Catherine Pierce begins her newest collection at the end of the world. The poet is six degrees separate from posterboard-toting, apocalypse-touting street preachers—but she sympathizes with the shape of their concerns.
“Alternative facts” debase the discourse. Sexual predators accept lifetime Supreme Court appointments, twisting both ends of “Judge not, lest ye be judged.” A blistered planet grows ever hotter. The end of existence as Pierce knows it draws near, but she feels fine. Or at least a facsimile of fine.
“In the beginning, the ending was beautiful,” she writes, opening her book and the poem “Anthropocene Pastoral.”
Danger Days chronicles Pierce’s ride through these days, straddling the pendulum, holding on for anything resembling dear life. In some poems, her soul is black-and-blue, bearing existential bruises; in others, she fumbles with something like euphoria.
The poet’s ability to feel her way through this moment—to feel anything at all—rests on her awareness that history is lousy with moments like this. Names and details change; but dread never takes a generation off. It’s always quarter till the hour of our demise, Pierce proposes, so we keep rooting out the stuff of survival.
“Anthropocene Pastoral” carries on and so does Pierce, lining out the impossibly human spirit of the book. We cannot help ourselves, seizing pleasures even as the shadow of the valley of extinction creeps toward us.
“At least / it’s starting gentle, we said. An absurd comfort, / we knew, a placebo. But we were built like that,” she writes.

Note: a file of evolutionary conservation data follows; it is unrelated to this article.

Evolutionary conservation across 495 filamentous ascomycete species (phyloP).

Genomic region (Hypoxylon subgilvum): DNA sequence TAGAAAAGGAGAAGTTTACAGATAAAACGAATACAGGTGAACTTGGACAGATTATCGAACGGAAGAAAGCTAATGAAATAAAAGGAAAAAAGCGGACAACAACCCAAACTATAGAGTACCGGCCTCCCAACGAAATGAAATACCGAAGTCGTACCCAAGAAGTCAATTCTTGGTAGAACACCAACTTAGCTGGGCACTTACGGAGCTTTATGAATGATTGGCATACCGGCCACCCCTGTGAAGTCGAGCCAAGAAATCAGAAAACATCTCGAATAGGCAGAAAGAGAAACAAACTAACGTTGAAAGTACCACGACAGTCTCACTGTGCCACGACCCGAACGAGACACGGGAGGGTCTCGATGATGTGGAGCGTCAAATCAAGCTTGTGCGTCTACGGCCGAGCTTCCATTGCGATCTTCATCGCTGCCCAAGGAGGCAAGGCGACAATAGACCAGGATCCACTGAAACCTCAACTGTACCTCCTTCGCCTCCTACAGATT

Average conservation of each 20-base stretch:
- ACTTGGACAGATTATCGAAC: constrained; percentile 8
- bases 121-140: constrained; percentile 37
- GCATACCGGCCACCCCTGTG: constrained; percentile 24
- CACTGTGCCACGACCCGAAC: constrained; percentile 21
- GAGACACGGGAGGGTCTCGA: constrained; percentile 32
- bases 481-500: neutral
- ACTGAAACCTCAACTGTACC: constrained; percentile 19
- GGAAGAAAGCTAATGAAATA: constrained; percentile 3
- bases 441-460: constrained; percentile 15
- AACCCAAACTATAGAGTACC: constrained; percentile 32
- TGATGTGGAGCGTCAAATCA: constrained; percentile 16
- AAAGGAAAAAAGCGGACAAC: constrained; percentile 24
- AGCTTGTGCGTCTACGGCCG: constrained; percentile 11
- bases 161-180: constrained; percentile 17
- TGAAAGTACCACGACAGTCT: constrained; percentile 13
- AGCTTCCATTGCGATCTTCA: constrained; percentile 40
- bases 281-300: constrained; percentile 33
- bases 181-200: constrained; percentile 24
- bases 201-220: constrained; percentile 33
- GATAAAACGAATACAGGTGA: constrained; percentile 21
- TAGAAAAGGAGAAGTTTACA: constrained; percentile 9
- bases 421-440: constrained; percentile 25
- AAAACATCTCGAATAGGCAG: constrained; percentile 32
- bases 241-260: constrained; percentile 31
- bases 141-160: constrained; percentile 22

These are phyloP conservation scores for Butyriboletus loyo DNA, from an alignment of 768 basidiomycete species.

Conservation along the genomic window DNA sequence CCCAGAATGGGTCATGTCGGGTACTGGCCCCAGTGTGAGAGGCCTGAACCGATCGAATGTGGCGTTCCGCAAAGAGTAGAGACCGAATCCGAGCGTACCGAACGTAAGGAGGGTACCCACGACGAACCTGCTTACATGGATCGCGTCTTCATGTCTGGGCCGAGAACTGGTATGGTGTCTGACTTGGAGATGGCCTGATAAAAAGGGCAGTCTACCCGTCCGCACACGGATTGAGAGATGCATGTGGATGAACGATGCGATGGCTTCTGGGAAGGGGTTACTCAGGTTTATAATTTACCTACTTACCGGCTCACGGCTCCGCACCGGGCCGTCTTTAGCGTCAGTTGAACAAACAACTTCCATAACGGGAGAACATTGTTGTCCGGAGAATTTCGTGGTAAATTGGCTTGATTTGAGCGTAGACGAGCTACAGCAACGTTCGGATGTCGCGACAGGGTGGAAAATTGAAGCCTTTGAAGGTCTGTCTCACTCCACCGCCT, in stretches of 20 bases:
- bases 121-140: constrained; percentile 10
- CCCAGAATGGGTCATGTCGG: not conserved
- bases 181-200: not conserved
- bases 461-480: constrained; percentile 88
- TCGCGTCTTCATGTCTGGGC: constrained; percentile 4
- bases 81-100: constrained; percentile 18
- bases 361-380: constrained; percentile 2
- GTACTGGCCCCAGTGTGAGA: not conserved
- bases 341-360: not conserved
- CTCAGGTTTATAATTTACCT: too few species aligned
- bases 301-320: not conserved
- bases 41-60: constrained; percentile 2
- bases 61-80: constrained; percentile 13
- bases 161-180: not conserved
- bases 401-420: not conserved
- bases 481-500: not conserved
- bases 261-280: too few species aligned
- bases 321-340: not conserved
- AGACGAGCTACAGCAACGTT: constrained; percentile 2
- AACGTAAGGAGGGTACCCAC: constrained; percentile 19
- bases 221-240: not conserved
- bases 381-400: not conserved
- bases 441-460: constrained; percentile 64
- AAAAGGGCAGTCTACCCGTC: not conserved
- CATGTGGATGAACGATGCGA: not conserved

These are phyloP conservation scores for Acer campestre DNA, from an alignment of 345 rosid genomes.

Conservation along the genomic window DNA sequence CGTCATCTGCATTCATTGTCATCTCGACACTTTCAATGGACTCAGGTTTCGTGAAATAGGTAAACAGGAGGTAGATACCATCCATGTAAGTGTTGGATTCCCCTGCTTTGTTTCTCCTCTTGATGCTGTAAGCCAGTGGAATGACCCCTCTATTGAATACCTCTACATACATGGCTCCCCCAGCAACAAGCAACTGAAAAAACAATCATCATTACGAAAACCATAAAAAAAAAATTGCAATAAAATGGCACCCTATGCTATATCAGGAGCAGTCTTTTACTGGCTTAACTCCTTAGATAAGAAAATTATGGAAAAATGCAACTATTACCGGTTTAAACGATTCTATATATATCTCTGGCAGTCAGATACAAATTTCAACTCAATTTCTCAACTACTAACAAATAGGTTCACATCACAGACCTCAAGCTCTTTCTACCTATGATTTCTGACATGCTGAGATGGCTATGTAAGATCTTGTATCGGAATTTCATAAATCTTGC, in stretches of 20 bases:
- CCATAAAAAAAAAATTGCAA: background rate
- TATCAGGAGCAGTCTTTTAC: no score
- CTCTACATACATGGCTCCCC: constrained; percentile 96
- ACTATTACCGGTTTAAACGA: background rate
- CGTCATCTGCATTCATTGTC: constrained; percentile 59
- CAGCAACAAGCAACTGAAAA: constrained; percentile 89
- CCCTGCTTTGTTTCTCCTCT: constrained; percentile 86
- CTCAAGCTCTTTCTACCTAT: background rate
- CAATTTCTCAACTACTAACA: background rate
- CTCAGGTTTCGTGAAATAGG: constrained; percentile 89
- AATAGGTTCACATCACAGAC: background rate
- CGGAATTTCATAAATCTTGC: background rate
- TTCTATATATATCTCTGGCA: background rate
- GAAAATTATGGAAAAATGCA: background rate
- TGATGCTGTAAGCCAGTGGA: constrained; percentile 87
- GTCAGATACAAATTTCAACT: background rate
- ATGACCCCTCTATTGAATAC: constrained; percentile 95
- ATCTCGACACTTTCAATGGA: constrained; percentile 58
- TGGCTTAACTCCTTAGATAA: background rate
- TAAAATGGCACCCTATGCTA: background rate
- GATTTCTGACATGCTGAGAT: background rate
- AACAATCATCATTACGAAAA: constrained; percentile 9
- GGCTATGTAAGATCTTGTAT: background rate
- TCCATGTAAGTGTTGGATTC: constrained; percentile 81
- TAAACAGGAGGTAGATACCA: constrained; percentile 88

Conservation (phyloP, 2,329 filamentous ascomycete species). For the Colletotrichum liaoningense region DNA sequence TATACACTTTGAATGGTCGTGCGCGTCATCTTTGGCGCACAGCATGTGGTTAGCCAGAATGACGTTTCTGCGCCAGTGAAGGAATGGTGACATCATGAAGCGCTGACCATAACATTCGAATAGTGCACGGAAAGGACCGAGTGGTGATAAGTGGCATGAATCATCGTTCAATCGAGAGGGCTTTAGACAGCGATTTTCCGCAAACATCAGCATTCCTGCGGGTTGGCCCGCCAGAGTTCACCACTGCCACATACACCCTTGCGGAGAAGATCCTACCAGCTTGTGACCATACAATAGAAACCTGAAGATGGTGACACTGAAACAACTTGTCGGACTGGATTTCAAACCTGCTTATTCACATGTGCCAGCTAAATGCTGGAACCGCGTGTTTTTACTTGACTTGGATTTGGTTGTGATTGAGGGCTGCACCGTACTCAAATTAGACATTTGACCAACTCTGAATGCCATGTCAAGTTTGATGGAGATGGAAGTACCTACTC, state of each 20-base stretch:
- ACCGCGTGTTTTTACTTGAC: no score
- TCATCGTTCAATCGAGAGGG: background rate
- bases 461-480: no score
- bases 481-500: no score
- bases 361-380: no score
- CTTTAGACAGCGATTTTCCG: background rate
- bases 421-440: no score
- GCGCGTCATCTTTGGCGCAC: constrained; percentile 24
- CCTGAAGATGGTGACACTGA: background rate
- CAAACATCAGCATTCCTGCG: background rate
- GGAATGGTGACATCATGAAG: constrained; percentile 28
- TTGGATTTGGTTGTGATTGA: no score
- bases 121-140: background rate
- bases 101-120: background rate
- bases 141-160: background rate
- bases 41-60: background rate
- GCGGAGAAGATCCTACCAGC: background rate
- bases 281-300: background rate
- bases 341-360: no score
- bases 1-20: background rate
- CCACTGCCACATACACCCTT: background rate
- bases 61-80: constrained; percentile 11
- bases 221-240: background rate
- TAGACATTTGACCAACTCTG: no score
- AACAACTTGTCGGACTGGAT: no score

“Built to say at least. Built to reach for the heat / of skin on skin even when we were already hot, / built to love the purpling desert in the twilight, / built to marvel over the pink bursting dogwoods, / to hold tight to every pleasure even as we / rocked together toward the graying …”
Pierce describes her love-hate relationship with this world in ways sure to resonate with any soul living here. The title of “In Which the Country Is An Abandoned Amusement Park” stakes its claim; so does “High Dangerous,” perching just outside the domain of childhood, warning that what we find most beautiful might also be what kills us.
Consternation over our combustion comes from an inborn desire to wring out every possible joy. Within several poems, it also derives from the burden of affection and accountability Pierce carries for a generation that cannot yet bear its own weight.
“Gestational Size Equivalency Chart” expresses the fragility of these stakeholders. “Your baby is the size / of What if. The size of Please Lord,” she writes in early lines. Swelling into a gorgeous, gutting rhapsody, the baby in question reaches “the size of that moment in ‘Levon’ when / the strings first kick in.”
Children grow to occupy the space around them. Yet the gap between our smallness and the force of the universe, with its infinite possibilities for caressing and crushing us, maintains its size too. Pierce writes:
is the size of the Gravitron, and your fear
the first time you rode it that your heart
might drop right through your body,
and then your elation when it didn’t,
when the red vinyl panels rose and fell
and you rose and fell with them.
Parenthood provides a front-row seat to the planet’s many unsteady revolutions. The view is spectacular, Pierce radios back to Earth in “How Becoming a Mother Is Like Space Travel.” But the precision necessary to bring everyone home alive feels daunting. Ending a litany of uncanny similarities, she removes her visored helmet—and ours: “He left the planet / as himself. He came back / as himself, rearranged.”